Just before I was due to teach Period 1 this morning my computer chimed, announcing the arrival of (yet another) email.

Thinking that I might be able to action and delete it before the lesson began, I clicked to open it. I’m glad I did, its the best email I’ve received all week:

Good morning

Knowing you find beauty in football and maths alike, check out the top ten in league division two. Perhaps you have already!

Have a good day,

Well, Year 11 could wait – I scuttled over to the BBC Sport webpage and checked the standings at the top of League Two:

Now, I’ve no idea if this has happened before, or how likely it is to happen (and I’ve no idea how one would even begin to work that probability out) but it made me smile, perhaps it will make you smile too.

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Regrets, I’ve had a few, but then again, too few to mention.

Mistakes, however, I’ve made (and continue to make) many of them.

I made one this morning. I was working through a difficult “ladders” question with an A level Mechanics class, a problem that I had set as a homework and most couldn’t complete.

And so, with the power of OneNote and Teams, the class were able to watch and listen to me as I demonstrated how to do the question, interjecting as appropriate for clarification or help as required.

On completing the question I asked the class if they now understood, if they were happy with what I had shown them. They all were.

Until a few minutes later, when one student suggested I had made a mistake with one part of my answer.

I asked him to talk me through his thinking, and he was right, I was wrong. (We were calculating a range of values needed for a force to stop a ladder slipping, and I had got my upper bound wrong.)

Whilst I will confess to being a little frustrated with myself for making the error, that is more than compensated with the sense of satisfaction and pride I vicariously took from my student; the apprentice has surpassed his master, and isn’t that what we all really want as teachers? For our students to leave us having learned all that they can from us?

Mistakes – we should celebrate them for what they are, whoever makes them, a chance to learn. After all, if no-one ever made any mistakes we’d never have the opportunity to improve.

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It may be nine days until Christmas, but today is *the* day to celebrate this December.

It’s Pythagoras Day: 16/12/20

Why?

Well 16^{2} + 12^{2} = 20^{2}

and

A Pythagorean triple is a set of 3 integers (whole numbers) a, b & c such that:

a

^{2}+ b^{2}= c^{2}

And its nearly five years until the next Pythagoras Day: 24th July 2025, or 24 7 25

Happy Pythagoras Day!

]]>“We live in unprecedented times” is, perhaps, a somewhat overused phrase of the last six months, but yesterday it was apt as the unprecedented happened.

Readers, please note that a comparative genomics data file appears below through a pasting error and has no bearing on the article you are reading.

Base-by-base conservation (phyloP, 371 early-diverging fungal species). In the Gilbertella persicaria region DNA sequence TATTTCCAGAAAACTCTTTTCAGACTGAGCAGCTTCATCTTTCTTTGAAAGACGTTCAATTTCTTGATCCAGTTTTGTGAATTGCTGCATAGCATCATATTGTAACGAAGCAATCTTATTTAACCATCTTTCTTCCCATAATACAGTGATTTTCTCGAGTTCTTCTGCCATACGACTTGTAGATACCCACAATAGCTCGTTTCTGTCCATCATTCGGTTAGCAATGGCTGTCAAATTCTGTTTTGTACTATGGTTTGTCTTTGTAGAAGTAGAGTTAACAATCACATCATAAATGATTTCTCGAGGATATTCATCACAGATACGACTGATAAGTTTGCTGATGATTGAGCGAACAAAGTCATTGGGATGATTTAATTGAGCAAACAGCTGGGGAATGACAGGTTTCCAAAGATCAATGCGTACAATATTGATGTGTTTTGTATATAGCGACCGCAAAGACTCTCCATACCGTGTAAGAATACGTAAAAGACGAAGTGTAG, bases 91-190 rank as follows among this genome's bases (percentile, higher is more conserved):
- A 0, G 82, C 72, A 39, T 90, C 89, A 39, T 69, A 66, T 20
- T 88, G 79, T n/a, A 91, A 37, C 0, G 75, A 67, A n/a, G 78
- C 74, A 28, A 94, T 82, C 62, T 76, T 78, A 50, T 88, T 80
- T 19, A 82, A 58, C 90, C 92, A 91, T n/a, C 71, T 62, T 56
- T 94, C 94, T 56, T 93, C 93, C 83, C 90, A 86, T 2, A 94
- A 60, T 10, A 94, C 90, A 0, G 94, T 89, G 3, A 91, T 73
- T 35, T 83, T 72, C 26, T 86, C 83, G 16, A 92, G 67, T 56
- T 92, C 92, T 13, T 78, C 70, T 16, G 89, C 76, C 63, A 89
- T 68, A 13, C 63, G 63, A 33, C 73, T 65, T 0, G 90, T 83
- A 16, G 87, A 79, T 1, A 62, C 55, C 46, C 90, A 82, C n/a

In their match against Manchester United, Brighton and Hove Albion hit the woodwork* 5 times in the game. This (one team hitting the woodwork 5 times) has never happened before in a Premier League fixture.

(* “hitting the woodwork” in football is when you shoot, and the ball rebounds off either the posts or the cross bar. For the neutral spectator it is an exciting and dramatic moment as the ball cannons back – with an audible thud – onto the field of play. For the attacking side it is, of course disappointing as they hope, instead, to see the net bulge, whilst the the defending team breath a collective sigh of relief as a goal is thwarted.)

So how likely is this? Hitting the woodwork five times in a ninety minute game? Should we be surprised that it happened, or perhaps surprised that it hasn’t happened before?

On of my regularly readers, Steve from Cheltenham, got in touch with me to walk me through some maths he had done to calculate the probability of this happening:

Assume that every shot is always within a rectangle that extends to 1 metre around the outside of the goal (of course, this isn’t always the case, but we need to make some assumptions if we are to create a working model.)

Assume that there is no aiming and hence every point within that rectangle is equally likely to be hit (another assumption to simplify our model)

The total area of the aiming zone is 34.03 m^{2}

The area of the posts and bars are not what you might first think …

In our initial work, we just found the area of the posts and bars, but this would assume we were modelling the ball as a point. But actually, the centre of the ball can miss the post, but the ball still strike it, so the effective width of each post is the 12cm of the post, plus x 2 diameters of the ball (the diameter of the ball is 22cm) Hopefully the sketch picture below adds some clarity:

This make the “effective” area of the woodwork 6.83 m^{2}

Therefore the probability of hitting the woodwork is 6.83/34.03 = 0.201 (to 3 decimal places)

Brighton had 18 shots in the match, so we can use a binomial distribution with n=18 and p = 0.201 to find the probability of hitting the woodwork in 5 out of those 18 shots. Using the standard notation:

When B ~ (18.0.201), P(X=5) = 0.152